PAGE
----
In Connecting the dots between informal learning and video, Kim Benton attempts to make the case for why more learning resources need to be in the form of video. Excuse me while I run from the room screaming. But first, let me offer my screaming credentials. I’m sold on the value of video, used judiciously.
If you’ve not been living under a rock, you’ve probably heard mention of the 70:20:10 model – the one which suggests 70% of workplace learning takes place from doing the job itself, another 20% from talking to people, and a mere 10% from course work and reading materials. Charles Jennings, in his recent article traces
Last month, the Massachusetts Institute of Technology announced MITx, saying “MITx will offer a portfolio of MIT courses through an online interactive learning platform that will: organize and present course material to enable students to learn at their own pace feature interactivity, online laboratories and student-to-student communication allow for the individual assessment of any student’s
You’d have to be living under a rock to be unaware that the use of social media is considered to be THE hot skill effective knowledge workers must master. What you might not realize is that you are probably already a pretty effective user of social media, even if you do not yet have a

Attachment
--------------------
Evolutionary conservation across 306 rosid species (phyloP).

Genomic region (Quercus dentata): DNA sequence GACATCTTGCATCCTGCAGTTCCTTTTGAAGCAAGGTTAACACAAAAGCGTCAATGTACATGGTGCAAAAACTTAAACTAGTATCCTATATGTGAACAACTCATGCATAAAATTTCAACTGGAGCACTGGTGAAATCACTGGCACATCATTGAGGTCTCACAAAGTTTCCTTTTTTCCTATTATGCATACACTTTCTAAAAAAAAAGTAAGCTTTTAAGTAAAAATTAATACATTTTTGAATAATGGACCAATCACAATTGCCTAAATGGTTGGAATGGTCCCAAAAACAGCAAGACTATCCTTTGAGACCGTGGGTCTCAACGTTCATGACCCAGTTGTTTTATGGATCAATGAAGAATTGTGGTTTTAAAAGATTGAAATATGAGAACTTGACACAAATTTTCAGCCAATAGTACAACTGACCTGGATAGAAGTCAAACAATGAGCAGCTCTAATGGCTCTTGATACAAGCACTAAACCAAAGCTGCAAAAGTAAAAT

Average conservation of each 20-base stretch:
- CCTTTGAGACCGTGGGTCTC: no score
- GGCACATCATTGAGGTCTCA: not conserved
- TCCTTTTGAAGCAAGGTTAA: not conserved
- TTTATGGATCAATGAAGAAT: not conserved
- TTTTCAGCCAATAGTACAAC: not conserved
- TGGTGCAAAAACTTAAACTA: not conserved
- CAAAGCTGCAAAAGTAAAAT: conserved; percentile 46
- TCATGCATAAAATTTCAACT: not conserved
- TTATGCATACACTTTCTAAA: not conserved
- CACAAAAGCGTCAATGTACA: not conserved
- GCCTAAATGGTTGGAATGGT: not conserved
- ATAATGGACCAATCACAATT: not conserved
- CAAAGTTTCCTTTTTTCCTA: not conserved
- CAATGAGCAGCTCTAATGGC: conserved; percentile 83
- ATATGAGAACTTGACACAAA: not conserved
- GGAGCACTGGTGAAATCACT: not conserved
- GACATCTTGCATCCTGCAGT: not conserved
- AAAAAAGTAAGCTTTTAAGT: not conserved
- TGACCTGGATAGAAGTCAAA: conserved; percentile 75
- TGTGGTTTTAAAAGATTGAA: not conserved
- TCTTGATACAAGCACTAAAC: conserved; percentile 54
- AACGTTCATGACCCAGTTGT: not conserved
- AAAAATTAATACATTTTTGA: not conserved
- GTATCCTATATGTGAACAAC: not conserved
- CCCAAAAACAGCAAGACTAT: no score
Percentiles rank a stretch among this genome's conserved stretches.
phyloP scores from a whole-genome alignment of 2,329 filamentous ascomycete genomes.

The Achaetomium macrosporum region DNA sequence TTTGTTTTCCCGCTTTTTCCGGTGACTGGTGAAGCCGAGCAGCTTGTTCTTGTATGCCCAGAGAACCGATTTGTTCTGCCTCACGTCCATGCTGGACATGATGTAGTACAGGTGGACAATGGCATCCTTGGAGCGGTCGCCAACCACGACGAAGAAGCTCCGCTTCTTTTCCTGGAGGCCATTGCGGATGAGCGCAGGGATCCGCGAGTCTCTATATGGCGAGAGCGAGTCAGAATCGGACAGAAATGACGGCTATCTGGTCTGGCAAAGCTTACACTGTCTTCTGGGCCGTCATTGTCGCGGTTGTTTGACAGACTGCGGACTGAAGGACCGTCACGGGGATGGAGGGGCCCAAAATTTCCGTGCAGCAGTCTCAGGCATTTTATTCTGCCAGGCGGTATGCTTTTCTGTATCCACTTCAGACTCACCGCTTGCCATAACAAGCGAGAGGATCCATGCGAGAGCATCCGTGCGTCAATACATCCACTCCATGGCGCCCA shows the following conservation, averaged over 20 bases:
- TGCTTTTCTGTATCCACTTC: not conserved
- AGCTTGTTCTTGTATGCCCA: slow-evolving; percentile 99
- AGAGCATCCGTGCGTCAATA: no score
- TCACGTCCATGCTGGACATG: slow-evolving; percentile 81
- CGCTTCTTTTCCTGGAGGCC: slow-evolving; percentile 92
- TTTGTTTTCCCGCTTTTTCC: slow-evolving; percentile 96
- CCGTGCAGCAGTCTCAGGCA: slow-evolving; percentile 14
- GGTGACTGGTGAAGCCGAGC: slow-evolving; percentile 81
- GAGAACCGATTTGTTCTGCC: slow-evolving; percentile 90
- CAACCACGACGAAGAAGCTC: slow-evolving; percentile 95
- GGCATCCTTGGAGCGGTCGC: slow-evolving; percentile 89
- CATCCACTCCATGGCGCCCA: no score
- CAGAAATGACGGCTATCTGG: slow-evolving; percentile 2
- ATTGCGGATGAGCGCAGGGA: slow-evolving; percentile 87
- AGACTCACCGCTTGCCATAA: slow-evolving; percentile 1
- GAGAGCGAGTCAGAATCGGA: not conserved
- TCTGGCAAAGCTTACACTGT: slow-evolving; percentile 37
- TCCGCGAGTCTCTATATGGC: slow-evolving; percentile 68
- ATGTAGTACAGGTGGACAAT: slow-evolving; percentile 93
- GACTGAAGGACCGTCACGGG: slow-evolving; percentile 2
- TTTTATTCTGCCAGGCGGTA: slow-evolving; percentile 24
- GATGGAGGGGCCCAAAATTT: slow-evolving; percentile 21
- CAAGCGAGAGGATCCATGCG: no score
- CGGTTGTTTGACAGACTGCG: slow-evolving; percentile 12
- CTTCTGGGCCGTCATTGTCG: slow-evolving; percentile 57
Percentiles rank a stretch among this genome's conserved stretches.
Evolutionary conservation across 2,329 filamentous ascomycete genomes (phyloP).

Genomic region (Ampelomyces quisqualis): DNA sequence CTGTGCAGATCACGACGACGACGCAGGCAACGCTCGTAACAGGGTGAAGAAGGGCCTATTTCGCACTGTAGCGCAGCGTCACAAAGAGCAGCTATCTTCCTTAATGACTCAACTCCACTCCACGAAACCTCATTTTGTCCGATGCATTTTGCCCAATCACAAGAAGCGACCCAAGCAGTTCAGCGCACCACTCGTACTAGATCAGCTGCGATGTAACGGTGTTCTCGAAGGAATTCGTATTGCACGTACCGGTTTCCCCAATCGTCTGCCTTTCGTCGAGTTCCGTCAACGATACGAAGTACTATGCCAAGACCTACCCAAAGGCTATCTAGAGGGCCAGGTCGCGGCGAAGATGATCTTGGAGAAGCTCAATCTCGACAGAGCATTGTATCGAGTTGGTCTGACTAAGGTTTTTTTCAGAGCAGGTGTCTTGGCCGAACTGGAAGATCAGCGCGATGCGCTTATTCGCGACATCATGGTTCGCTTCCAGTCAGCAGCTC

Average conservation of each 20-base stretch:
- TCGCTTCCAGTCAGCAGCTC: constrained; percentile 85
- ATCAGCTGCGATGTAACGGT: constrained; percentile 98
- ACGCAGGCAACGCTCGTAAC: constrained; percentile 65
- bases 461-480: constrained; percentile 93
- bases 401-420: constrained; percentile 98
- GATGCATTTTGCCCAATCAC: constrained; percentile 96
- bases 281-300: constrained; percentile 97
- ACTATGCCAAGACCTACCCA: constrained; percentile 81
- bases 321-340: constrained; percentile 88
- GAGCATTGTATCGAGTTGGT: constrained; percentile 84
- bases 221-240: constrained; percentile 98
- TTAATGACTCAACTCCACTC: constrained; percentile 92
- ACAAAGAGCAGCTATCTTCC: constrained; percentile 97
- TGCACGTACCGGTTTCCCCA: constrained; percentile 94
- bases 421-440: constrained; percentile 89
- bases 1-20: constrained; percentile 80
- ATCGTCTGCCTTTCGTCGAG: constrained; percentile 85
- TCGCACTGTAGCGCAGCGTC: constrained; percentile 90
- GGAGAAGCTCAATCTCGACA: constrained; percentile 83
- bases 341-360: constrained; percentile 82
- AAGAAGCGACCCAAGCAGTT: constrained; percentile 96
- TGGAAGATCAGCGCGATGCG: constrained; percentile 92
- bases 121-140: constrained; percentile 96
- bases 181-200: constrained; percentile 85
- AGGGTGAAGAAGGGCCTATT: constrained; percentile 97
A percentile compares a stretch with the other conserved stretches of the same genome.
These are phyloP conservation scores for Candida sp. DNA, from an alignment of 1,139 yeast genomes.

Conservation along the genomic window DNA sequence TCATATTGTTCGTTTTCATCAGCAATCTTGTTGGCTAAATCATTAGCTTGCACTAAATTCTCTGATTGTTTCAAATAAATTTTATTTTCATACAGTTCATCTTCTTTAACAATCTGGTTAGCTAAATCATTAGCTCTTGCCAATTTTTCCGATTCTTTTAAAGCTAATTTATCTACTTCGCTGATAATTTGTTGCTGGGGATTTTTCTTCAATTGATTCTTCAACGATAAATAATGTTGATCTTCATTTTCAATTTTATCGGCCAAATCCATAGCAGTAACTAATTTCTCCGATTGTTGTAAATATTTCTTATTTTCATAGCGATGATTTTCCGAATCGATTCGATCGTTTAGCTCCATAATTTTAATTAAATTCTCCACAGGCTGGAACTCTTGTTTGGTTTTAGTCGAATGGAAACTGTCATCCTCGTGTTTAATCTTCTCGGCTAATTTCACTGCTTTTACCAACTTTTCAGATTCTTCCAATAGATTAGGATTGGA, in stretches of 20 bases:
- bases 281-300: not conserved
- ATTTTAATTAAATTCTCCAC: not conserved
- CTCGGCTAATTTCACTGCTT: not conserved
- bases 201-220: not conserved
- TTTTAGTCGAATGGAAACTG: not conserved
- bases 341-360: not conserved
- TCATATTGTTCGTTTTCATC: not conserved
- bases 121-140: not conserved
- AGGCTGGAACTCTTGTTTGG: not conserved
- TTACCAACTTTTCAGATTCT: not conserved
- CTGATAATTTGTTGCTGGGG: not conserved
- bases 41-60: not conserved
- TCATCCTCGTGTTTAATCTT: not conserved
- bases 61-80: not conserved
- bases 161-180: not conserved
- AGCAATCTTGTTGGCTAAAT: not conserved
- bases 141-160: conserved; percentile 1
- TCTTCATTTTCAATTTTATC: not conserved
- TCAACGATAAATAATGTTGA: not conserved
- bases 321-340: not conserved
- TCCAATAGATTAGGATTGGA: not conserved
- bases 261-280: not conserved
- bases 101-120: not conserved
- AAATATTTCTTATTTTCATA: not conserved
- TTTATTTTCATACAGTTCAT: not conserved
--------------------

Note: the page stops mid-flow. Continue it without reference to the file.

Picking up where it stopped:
Jane Hart of the Centre for Learning & Performance Technologies has put together a list of 100 Top Learning Tools for 2011. She surveyed 531 self-identified learning professionals, and these are the tools these folks mentioned. Now, Jane takes a very learner-centered approach. She’s all about enabling informal, just in time learning for individuals to
We’ve been hearing a steady drumbeat for some time about what games have to teach us about the way learning works. Some people (unsurprisingly, people who sell game development!) assert that this research suggests that learning opportunities should increasingly be presented in the context of games. I disagree. I think what gaming teaches us about
Google Plus has been out widely for a week, and already, there are numerous articles speculating on its usefulness for education and training. We at Q2 are skeptical. Don’t get me wrong – we’re big Google aficionados here. We actually PAY the good people at Google for hosting our staff email accounts and Google Apps.
My email box is full these days of messages encouraging me to attend seminars about how to leverage Social Media in my professional life. Wikipedia observes that “A common thread running through all definitions of social media is a blending of technology and social interaction for the co-creation of value.” What of value is being
Probably from the dawn of record-keeping, there has been a tension between maintaining written records in highly structured, or relatively unstructured formats. Now that we are having so many conversations in written form, the question looms large in social media. It’s much easier to write in a stream of consciousness fashion than it is to
There’s a lot of chatter these days about social learning, and different interpretations of what does, and what does not comprise social learning. Here at Q2, we figure “social learning” is any kind of learning done directly from other people. While we give a nod to the reality that authors are people, and so learning